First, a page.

With 20,000 native plants, Australia has a great biodiversity of trees, green plants and flowers. Some of the country's flowers hold special importance regionally or nationally as floral emblems or symbols. Australian flowers enjoy full sun and are acclimated to hot weather, and many are additionally resistant to drought.
Red and green kangaroo paw (Anigozanthos manglesii) is the floral emblem of Western Australia and is one of 11 cultivars of kangaroo paw. This flower has tubular petals that are red and dark green in hue; other types of kangaroo paw can have green, yellow or red blooms. Kangaroo paw flowers from August to November and grows up to 3 feet tall.
Bottlebrush (Callistemon) grows along the eastern and western coastlines of Australia. The shrubs enjoy damp or wet conditions in boggy or flood-prone areas. Bottlebrush is an Australian native flower that is one of the most well known outside the country, notes Aussie-Info. The flowers are composed of tiny spikes and range in color from red to pink or white.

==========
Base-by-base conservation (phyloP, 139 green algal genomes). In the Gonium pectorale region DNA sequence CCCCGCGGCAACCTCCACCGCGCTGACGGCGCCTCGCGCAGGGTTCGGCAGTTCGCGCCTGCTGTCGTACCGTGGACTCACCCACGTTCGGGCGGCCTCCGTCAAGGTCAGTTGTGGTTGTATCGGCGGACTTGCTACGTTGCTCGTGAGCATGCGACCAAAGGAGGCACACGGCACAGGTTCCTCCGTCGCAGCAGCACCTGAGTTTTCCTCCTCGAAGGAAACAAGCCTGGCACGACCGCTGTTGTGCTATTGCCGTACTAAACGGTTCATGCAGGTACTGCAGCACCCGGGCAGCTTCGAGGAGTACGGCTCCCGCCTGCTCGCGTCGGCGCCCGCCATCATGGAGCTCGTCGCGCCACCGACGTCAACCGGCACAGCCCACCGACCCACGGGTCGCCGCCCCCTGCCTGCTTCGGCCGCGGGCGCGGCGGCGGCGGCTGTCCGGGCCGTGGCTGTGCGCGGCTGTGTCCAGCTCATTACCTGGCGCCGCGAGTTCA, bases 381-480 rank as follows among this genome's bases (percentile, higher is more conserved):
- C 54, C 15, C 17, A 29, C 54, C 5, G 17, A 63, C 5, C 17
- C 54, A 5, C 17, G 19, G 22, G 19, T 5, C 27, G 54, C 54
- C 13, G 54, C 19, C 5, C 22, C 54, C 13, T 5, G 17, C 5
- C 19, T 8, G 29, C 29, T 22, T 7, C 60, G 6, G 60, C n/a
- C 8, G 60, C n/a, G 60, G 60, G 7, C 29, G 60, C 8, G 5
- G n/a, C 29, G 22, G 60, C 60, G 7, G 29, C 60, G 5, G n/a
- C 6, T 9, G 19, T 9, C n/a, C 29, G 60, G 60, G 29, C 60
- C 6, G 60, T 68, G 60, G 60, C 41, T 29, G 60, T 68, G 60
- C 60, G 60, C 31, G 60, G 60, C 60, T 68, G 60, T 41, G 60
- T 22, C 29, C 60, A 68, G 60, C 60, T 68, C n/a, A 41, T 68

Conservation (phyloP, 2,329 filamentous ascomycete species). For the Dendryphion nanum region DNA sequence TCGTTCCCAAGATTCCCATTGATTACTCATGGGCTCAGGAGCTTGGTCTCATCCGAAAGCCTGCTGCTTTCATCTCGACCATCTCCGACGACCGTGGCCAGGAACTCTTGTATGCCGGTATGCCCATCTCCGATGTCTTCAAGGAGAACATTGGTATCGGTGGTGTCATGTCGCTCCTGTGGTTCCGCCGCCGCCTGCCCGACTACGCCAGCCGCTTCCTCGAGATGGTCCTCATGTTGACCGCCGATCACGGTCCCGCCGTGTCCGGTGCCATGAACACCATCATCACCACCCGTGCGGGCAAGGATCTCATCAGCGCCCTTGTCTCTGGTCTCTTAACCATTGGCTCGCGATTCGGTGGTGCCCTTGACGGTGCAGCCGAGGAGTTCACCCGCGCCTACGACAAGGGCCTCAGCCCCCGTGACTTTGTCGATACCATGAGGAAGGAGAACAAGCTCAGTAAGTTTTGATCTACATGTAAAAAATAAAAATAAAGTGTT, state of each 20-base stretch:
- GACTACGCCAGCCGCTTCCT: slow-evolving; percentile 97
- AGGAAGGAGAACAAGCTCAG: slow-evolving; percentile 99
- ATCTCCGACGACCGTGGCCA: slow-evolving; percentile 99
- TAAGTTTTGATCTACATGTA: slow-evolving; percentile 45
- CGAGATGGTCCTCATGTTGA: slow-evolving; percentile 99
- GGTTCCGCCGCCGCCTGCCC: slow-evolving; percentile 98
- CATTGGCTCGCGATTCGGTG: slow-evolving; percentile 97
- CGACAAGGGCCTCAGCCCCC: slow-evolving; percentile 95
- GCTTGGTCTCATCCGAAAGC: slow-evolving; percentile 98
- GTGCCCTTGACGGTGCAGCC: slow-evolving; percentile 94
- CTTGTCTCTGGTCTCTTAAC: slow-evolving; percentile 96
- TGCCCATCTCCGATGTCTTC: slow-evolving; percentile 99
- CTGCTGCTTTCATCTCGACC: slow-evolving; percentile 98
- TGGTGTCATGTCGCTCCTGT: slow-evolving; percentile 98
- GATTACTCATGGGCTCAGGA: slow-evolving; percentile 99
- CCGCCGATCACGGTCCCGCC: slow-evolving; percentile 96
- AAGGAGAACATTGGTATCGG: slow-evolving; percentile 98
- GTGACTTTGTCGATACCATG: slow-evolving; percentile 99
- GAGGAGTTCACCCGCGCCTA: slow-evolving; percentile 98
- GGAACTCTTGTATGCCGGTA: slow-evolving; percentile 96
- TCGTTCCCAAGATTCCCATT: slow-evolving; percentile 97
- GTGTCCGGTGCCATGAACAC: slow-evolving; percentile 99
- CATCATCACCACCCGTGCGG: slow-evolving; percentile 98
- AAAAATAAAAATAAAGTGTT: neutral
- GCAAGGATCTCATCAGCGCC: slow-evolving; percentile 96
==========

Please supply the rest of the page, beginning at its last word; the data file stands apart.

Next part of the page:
Featured on the Australian coat of arms, acacia, or wattle (Acacia pycnantha), is a flowering shrub. Wattle flowers grow like pom-poms on thin shoots; the flower clusters can be circular or tubular. The shrub's leaves vary from ovoid to thin and pointy, depending on the type of wattle. The flowers vary greatly in color, ranging from cream or yellow to orange.
Sturt's Desert Pea
Sturt's desert pea (Clianthus formosus) is an annual or biennial flowering plant that is the floral emblem of South Australia. The plant has gray-green fringed leaves and crimson red flowers that grow in an unusual trapezoidal shape. Sturt's desert pea grows as a ground cover; its blooms top out at 1 foot. It flowers from July to January.